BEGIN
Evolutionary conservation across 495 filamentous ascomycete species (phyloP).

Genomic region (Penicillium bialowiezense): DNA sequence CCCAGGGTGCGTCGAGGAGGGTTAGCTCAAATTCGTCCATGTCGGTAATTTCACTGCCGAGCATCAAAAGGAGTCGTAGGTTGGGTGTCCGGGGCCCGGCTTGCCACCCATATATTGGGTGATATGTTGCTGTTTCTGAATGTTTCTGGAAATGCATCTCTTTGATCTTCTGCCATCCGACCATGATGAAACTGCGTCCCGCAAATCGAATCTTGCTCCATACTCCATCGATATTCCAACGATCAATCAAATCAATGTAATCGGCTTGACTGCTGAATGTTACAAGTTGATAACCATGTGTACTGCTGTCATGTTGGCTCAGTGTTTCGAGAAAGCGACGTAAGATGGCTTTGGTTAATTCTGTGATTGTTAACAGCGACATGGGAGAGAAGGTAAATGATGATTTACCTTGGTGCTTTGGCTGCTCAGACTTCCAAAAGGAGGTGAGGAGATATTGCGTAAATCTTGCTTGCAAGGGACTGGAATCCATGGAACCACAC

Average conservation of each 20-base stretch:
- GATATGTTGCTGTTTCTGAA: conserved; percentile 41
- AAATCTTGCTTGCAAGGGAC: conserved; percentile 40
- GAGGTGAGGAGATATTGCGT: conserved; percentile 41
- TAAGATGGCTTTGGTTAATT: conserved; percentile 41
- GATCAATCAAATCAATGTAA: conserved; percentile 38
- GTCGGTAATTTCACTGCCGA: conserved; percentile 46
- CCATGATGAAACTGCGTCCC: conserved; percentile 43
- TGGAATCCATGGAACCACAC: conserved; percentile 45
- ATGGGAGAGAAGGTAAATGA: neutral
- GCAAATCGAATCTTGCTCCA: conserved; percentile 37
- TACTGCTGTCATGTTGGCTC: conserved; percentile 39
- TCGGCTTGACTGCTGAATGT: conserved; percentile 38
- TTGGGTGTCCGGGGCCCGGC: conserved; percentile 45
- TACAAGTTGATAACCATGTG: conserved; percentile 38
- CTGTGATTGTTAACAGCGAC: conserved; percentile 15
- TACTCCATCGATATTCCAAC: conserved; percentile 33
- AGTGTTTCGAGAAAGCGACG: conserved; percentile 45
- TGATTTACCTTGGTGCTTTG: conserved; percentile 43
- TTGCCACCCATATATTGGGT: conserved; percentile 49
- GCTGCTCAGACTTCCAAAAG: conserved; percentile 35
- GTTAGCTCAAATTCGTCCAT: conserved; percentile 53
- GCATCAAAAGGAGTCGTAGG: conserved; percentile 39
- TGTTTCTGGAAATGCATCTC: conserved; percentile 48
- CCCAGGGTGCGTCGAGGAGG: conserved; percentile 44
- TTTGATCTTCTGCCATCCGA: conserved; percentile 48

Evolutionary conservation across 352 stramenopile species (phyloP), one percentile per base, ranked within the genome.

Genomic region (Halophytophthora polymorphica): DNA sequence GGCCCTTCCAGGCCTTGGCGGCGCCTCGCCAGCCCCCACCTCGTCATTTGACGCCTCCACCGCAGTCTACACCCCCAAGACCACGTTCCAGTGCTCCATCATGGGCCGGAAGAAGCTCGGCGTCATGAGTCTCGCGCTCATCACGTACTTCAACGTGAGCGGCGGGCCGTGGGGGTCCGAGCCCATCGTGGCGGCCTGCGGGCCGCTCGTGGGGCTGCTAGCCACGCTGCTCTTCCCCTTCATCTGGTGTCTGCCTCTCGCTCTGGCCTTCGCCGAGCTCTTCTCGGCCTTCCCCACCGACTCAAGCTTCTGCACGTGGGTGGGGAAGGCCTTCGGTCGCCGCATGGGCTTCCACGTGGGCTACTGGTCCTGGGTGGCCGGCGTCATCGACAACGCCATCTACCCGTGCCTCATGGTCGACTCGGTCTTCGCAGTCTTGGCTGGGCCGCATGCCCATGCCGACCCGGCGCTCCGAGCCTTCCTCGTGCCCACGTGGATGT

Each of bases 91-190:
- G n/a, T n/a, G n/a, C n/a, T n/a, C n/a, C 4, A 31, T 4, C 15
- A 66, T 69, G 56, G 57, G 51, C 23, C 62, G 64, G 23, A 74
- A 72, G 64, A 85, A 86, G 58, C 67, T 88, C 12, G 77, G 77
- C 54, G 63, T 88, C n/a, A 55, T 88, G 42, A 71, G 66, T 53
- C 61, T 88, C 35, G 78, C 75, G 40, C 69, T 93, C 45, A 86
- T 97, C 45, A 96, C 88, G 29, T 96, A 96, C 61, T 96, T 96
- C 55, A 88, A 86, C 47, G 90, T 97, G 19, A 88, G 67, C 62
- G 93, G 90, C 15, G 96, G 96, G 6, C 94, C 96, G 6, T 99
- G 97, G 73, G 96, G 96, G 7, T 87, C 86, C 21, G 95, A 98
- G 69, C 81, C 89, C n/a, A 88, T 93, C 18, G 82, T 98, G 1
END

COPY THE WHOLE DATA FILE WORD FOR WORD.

Evolutionary conservation across 495 filamentous ascomycete species (phyloP).

Genomic region (Penicillium bialowiezense): DNA sequence CCCAGGGTGCGTCGAGGAGGGTTAGCTCAAATTCGTCCATGTCGGTAATTTCACTGCCGAGCATCAAAAGGAGTCGTAGGTTGGGTGTCCGGGGCCCGGCTTGCCACCCATATATTGGGTGATATGTTGCTGTTTCTGAATGTTTCTGGAAATGCATCTCTTTGATCTTCTGCCATCCGACCATGATGAAACTGCGTCCCGCAAATCGAATCTTGCTCCATACTCCATCGATATTCCAACGATCAATCAAATCAATGTAATCGGCTTGACTGCTGAATGTTACAAGTTGATAACCATGTGTACTGCTGTCATGTTGGCTCAGTGTTTCGAGAAAGCGACGTAAGATGGCTTTGGTTAATTCTGTGATTGTTAACAGCGACATGGGAGAGAAGGTAAATGATGATTTACCTTGGTGCTTTGGCTGCTCAGACTTCCAAAAGGAGGTGAGGAGATATTGCGTAAATCTTGCTTGCAAGGGACTGGAATCCATGGAACCACAC

Average conservation of each 20-base stretch:
- GATATGTTGCTGTTTCTGAA: conserved; percentile 41
- AAATCTTGCTTGCAAGGGAC: conserved; percentile 40
- GAGGTGAGGAGATATTGCGT: conserved; percentile 41
- TAAGATGGCTTTGGTTAATT: conserved; percentile 41
- GATCAATCAAATCAATGTAA: conserved; percentile 38
- GTCGGTAATTTCACTGCCGA: conserved; percentile 46
- CCATGATGAAACTGCGTCCC: conserved; percentile 43
- TGGAATCCATGGAACCACAC: conserved; percentile 45
- ATGGGAGAGAAGGTAAATGA: neutral
- GCAAATCGAATCTTGCTCCA: conserved; percentile 37
- TACTGCTGTCATGTTGGCTC: conserved; percentile 39
- TCGGCTTGACTGCTGAATGT: conserved; percentile 38
- TTGGGTGTCCGGGGCCCGGC: conserved; percentile 45
- TACAAGTTGATAACCATGTG: conserved; percentile 38
- CTGTGATTGTTAACAGCGAC: conserved; percentile 15
- TACTCCATCGATATTCCAAC: conserved; percentile 33
- AGTGTTTCGAGAAAGCGACG: conserved; percentile 45
- TGATTTACCTTGGTGCTTTG: conserved; percentile 43
- TTGCCACCCATATATTGGGT: conserved; percentile 49
- GCTGCTCAGACTTCCAAAAG: conserved; percentile 35
- GTTAGCTCAAATTCGTCCAT: conserved; percentile 53
- GCATCAAAAGGAGTCGTAGG: conserved; percentile 39
- TGTTTCTGGAAATGCATCTC: conserved; percentile 48
- CCCAGGGTGCGTCGAGGAGG: conserved; percentile 44
- TTTGATCTTCTGCCATCCGA: conserved; percentile 48

Evolutionary conservation across 352 stramenopile species (phyloP), one percentile per base, ranked within the genome.

Genomic region (Halophytophthora polymorphica): DNA sequence GGCCCTTCCAGGCCTTGGCGGCGCCTCGCCAGCCCCCACCTCGTCATTTGACGCCTCCACCGCAGTCTACACCCCCAAGACCACGTTCCAGTGCTCCATCATGGGCCGGAAGAAGCTCGGCGTCATGAGTCTCGCGCTCATCACGTACTTCAACGTGAGCGGCGGGCCGTGGGGGTCCGAGCCCATCGTGGCGGCCTGCGGGCCGCTCGTGGGGCTGCTAGCCACGCTGCTCTTCCCCTTCATCTGGTGTCTGCCTCTCGCTCTGGCCTTCGCCGAGCTCTTCTCGGCCTTCCCCACCGACTCAAGCTTCTGCACGTGGGTGGGGAAGGCCTTCGGTCGCCGCATGGGCTTCCACGTGGGCTACTGGTCCTGGGTGGCCGGCGTCATCGACAACGCCATCTACCCGTGCCTCATGGTCGACTCGGTCTTCGCAGTCTTGGCTGGGCCGCATGCCCATGCCGACCCGGCGCTCCGAGCCTTCCTCGTGCCCACGTGGATGT

Each of bases 91-190:
- G n/a, T n/a, G n/a, C n/a, T n/a, C n/a, C 4, A 31, T 4, C 15
- A 66, T 69, G 56, G 57, G 51, C 23, C 62, G 64, G 23, A 74
- A 72, G 64, A 85, A 86, G 58, C 67, T 88, C 12, G 77, G 77
- C 54, G 63, T 88, C n/a, A 55, T 88, G 42, A 71, G 66, T 53
- C 61, T 88, C 35, G 78, C 75, G 40, C 69, T 93, C 45, A 86
- T 97, C 45, A 96, C 88, G 29, T 96, A 96, C 61, T 96, T 96
- C 55, A 88, A 86, C 47, G 90, T 97, G 19, A 88, G 67, C 62
- G 93, G 90, C 15, G 96, G 96, G 6, C 94, C 96, G 6, T 99
- G 97, G 73, G 96, G 96, G 7, T 87, C 86, C 21, G 95, A 98
- G 69, C 81, C 89, C n/a, A 88, T 93, C 18, G 82, T 98, G 1